Their findings informed the text of the new marker – to help set the record straight.
The Rev. Dorothy Sanders Wells, who is black, attended the church as a college student and is now rector at St. George’s Episcopal Church in nearby Germantown. She said she had known that Calvary Episcopal, which was founded in 1832, had been built by slaves.
But learning about the proximity of the slave yard was eye-opening.
“There was just something different about a revelation that worshippers were coming to this church week after week after week with a slave auction house sitting right in the shadows and seeing that – worshipping on Sunday and coming back on Monday to transact their business to purchase children of God who looked like me,” she said during the sermon she delivered at the Service of Remembrance and Reconciliation.
To explore the possibility of erecting a new historical marker, Huebner contacted Tim Good at the Park Service. Good had earlier worked with the city of Memphis to dedicate a marker about the 1866 Memphis Massacre, during which a white mob killed dozens of African Americans and burned down churches and schools.
Good suggested the Park Service could help fund the marker with money from the Lower Mississippi Delta Fund, which can be tapped for projects promoting heritage tourism outside of national park boundaries in the region stretching south from St. Louis toward New Orleans.
Ultimately, the marker cost less than $3,000.
The Park Service approved the language on the sign, as did Rhodes College and Calvary Episcopal. No one thought it too controversial, Huebner said, though they might have 10 years ago.
After Huebner’s history class at Rhodes ended, three students – Sarah Eiland, Jay Albertson and Stewart Love – continued to research the slave yard.
From bills of sale in the Shelby County Archives, they compiled a list of 74 people who had been sold there. Each bill of sale contained the person’s name, age, complexion and a paragraph specifying that he or she was “of sound body and mind,” Albertson said. There were, no doubt, thousands of others whose names are lost to history.
Eiland said the research process was a powerful, emotional experience, because “every descriptor is referring to a person, and every single price listed is a price put on someone’s life.”
One name hit her particularly hard: Catherine.
A newspaper article from the era referred to her as Forrest’s mistress in an attempt to slander him. Eiland found evidence of a biracial 13-year-old named Narcissa Forrest. She was Catherine's daughter.
“She [Catherine] was bought by Nathan Bedford Forrest. She was abused by him. She had a kid with him,” Eiland said in an interview. “I think the atrocities hit home with me and I couldn’t let it be looked over any more so that’s why I’m still looking into it and I’m looking into it in more cities as well.”
With the names in hand, Huebner and church officials began to plan the ceremony.
That the names would be read out loud was never in doubt. “It’s hard to figure out how do you do this in a way that’s honest and authentic and doesn’t feel contrived and manipulative,” the Rev. Scott Walters, who is the priest at Calvary Episcopal, said in an interview.
Calvary’s Service of Remembrance and Reconciliation was planned for April 4, 2018 – the 50th anniversary of the assassination of the Rev. Martin Luther King Jr.
“The day of, we didn’t know if anybody would come, still,” Walters said.
“We thought we might have 150 people here. We knew a lot of people here were interested but there was a lot going on that day.”
The church holds 600. It overflowed.
Sitting in the front pew, Huebner could not see the wave of people standing as the names were read. He heard it.
“You can’t script that,” he said. “It happened because of a genuine sense among the people there that they needed to stand out of respect for the memory of those names of people who had been sold on that site.”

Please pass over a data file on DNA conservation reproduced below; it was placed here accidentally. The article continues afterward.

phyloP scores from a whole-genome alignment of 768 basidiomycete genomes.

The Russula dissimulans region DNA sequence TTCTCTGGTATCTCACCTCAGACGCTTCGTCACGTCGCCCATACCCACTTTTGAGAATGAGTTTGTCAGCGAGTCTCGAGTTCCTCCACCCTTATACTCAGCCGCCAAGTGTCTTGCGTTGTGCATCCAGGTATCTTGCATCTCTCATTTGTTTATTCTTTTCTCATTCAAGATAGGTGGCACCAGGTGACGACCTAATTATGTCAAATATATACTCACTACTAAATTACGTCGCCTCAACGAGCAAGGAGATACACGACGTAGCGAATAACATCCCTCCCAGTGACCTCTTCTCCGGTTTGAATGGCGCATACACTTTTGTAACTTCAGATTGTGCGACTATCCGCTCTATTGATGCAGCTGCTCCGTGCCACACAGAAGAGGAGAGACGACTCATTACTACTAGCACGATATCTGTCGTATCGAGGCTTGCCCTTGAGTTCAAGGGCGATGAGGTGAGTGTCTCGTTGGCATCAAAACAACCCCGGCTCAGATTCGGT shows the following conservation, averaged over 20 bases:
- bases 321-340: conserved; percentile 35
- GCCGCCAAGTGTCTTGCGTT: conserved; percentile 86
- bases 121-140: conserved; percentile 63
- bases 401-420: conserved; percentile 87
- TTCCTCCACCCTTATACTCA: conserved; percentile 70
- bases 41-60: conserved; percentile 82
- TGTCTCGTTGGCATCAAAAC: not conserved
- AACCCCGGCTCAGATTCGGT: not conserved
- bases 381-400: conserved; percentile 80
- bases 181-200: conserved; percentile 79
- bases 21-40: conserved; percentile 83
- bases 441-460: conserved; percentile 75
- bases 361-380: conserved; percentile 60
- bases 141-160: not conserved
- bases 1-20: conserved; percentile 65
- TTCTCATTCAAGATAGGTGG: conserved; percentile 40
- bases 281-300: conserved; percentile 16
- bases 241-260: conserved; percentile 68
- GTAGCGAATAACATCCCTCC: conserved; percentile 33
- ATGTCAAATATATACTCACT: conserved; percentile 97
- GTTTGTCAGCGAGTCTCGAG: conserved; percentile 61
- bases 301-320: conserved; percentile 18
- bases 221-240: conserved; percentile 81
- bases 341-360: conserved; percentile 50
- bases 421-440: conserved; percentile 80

Page, age 9.
Washington, age 20.
Catherine, age 23.
Eiland, who is white, was among those who spoke to the congregants. She recalled that, as a child in Mobile, Alabama, she had attended slumber parties at Confederate forts and donned the hoop skirts of an Azalea Trail Maid to represent the city. She had jogged past antebellum homes only a few miles from Africatown, where descendants of enslaved people smuggled into Alabama from the ship Clotilda still live.
“I have been numb to the true implications of the daily reminders of this era until now,” she said.
John Henry, age 6.
Mary Anne, age 3.
Sarah, age 17.
For some, the names were almost too much to bear. Wells, who wrote the litany of prayers and helped plan the service, had not looked at them beforehand. “I just wanted to allow that part of our worship to wash over me,” she said later.
When the first child’s name was read, she stood.
“As a mother, I wasn’t sure I could continue to stand, not because I didn’t want to stand in honor of them but because the grief was just overwhelming, of imagining someone snatching my child out of my arms and selling my child,” Wells said.
The past and the future
The work of Huebner and his students could be a model for other communities seeking to recognize sites linked to slavery, Good said.
More projects highlighting slavery and racial violence are beginning to appear in the South. In addition to the marker for the 1866 Memphis Massacre, Good worked with the Memphis Lynching Sites Project to install a marker at the site of the 1917 lynching of Ell Persons.
In Montgomery, Alabama, this year, the Equal Justice Institute opened the National Memorial for Peace and Justice and its companion Legacy Museum to recognize victims of lynching. The city is also home to the Civil Rights Memorial, built by the SPLC to recognize 40 martyrs of the civil rights movement.
For many, remembering the South’s history of brutality toward African Americans, is just the beginning of something larger.
“The names that we have just make it all the more precious to me that we really tackle systemic inequality in our country and the legacy of racism,” said Jay Albertson, one of the students who researched the names in Memphis. “We don’t know their lives, and that’s an indictment of America, so I don’t care that it happened a long time ago. It matters. It matters today. If it mattered then, it matters today.”
It does matter today.
During the ceremony, Wells pointed to the legacy of slavery and racism in Memphis. The unemployment rate for African Americans in Memphis is twice that of white Memphians. The city is home to a significant number of Tennessee’s underperforming schools. The median household income of African Americans in Memphis is only 60 percent of the city’s white households.
“Now it is up to us to figure out how together we move to a better place in the future,” Wells said.